New Airways Pension Scheme (NAPS), the occupational final salary scheme for airline British Airways (BA), has reappointed PwC UK as trustee for pension employer covenant advice.
PwC has advised the scheme for more than 15 years, through periods of geopolitical uncertainty, technological advancement and the recent pandemic, with a focus on the long-term horizon of the covenant as well as the affordability of its pension contributions, it was announced.
As part of the reappointment, PwC will continue to work alongside the NAPS executive team, providing employer covenant advice on changing regulation and landscape, including the new defined benefit (DB) funding code and wider ESG issues.
Vinny Ehzuvan, chief executive officer at BA Pensions, said: “The last valuation period was a period of considerable change for both the scheme and the sponsor, and we tremendously valued the support, advice and insight from PwC’s employer covenant team.”
Jonathon Land, head of PwC’s pensions employer covenant and restructuring practice at PwC, said: “The NAPS scheme was one of the first in the UK to start taking formal covenant advice, which is now standard in most UK pension schemes.”
He added that working with NAPS over the past 15 years “fantastic to be able to conclude the latest valuation in a positive place, with the scheme in a well funded position and the company recovering well after the effects of the pandemic”.
AEAT pension case highlights gaps in members’ complaints route
Members of the Atomic Energy Agency Technology (AEAT) pension scheme have not had the propert routes of appeal available when raising complaints about their pensions, according to the UK government’s Public Accounts Committee (PAC).
In a report published on 14 June, PAC said this is another example of the difficulties people face when making decisions on complex or long-term financial products such as pensions, and the inadequacy of the support that government provides.
When AEAT was privatised in 1996, its 4,000 employees had the option to keep the pension benefits they had already accrued in the old public sector pension scheme, which is guaranteed by government, or to transfer them to the company’s new scheme.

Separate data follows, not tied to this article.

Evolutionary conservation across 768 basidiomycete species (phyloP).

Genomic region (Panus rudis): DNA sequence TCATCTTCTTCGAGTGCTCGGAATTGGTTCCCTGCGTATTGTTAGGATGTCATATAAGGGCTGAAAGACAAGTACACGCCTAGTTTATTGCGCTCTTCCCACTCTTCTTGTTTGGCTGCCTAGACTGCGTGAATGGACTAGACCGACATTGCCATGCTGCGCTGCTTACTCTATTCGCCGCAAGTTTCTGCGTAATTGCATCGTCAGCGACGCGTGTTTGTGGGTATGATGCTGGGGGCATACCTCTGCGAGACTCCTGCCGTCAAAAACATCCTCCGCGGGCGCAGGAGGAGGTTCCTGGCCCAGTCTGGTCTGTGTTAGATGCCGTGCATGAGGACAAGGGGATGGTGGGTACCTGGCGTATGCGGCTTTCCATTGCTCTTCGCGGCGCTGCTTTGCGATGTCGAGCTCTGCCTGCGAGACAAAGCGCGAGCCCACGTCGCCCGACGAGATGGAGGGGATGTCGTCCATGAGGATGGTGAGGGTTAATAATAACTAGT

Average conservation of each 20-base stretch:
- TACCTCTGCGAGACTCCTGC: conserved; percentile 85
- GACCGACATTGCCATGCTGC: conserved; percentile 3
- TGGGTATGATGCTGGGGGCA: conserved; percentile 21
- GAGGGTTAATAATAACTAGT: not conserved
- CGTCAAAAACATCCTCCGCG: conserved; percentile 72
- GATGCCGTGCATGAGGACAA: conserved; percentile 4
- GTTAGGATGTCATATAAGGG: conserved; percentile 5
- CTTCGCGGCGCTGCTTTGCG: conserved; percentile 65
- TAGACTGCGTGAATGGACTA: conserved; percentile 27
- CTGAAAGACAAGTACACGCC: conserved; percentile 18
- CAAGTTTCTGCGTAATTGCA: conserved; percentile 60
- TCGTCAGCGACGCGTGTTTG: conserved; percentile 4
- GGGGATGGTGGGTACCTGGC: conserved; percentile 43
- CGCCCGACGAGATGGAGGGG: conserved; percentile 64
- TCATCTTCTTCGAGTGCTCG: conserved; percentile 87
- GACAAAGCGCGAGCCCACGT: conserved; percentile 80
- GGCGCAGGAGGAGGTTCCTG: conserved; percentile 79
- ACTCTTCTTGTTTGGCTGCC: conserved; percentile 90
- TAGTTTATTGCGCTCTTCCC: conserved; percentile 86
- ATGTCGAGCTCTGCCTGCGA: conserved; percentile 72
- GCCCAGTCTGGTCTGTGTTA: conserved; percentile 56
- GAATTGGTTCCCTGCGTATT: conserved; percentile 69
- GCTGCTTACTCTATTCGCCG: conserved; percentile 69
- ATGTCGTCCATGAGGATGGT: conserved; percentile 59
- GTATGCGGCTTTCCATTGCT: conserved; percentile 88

Scheme members had reason to believe the new scheme would be similarly protected, and none of the information government provided indicated this was not the case.
Nearly 90% of them transferred their pensions and subsequently lost money after the company went into administration in 2012, largely because the compensation paid by the Pension Protection Fund (PPF) does not reflect inflation rises.
Scheme members have raised complaints with government but have been “passed from pillar to post”, according to PAC, which added that the UK government had taken overall responsibility for the case.
“The Pensions Ombudsman has said it cannot investigate information given to members in 1996, while the issue is out of current scope for the Parliamentary and Health Service Ombudsman,” PAC stated.
PAC stressed that in the current economic climate, it is essential that the government improves the oversight and support it provides to ensure that pension members can save adequately for retirement.
Meg Hillier, chair of the committee, said: “In successive inquiries the PAC and other select committees have found a lack of oversight, joined-up thinking and strategy regarding pensions and pensions regulation. The government needs to take a long hard look at the lessons of this case and how it frames advice to people affected.”
Cambridge University scheme picks Redington for advice
The Cambridge University Assistants’ Contributory Pension Scheme (CUACPS) has appointed Redington as a strategic investment adviser.
The scheme – an open defined benefit (DB) pension scheme – has aproximately £700m in assets and 13,900 members, consisting primarily of the university’s support staff as well as certain staff from other associated employers.
Redington’s contract is on a retained basis to support the fund’s investments committee in evolving its investment strategy to align with its ultra-long-term growth requirements.
The consultancy’s key responsibilities will be enhancing the scheme’s sustainability characteristics, with particular attention on the role the scheme can play in the climate transition as investors and responsible stewards of capital.
Michael Pratten, chair of the scheme’s investments committee, said: “Redington has already demonstrated its ability to tailor its approach to our needs. The strength of its team and depth of capabilities across both public and private markets – as well as in sustainable investment specifically – will no doubt prove invaluable as we evolve our strategy for our ambitious long-term growth objective.”
Tara Gillespie, head of global assets at Redington, welcomeed the scheme’s commitment to ESG principles that will “help to secure a more sustainable future for people and planet.”
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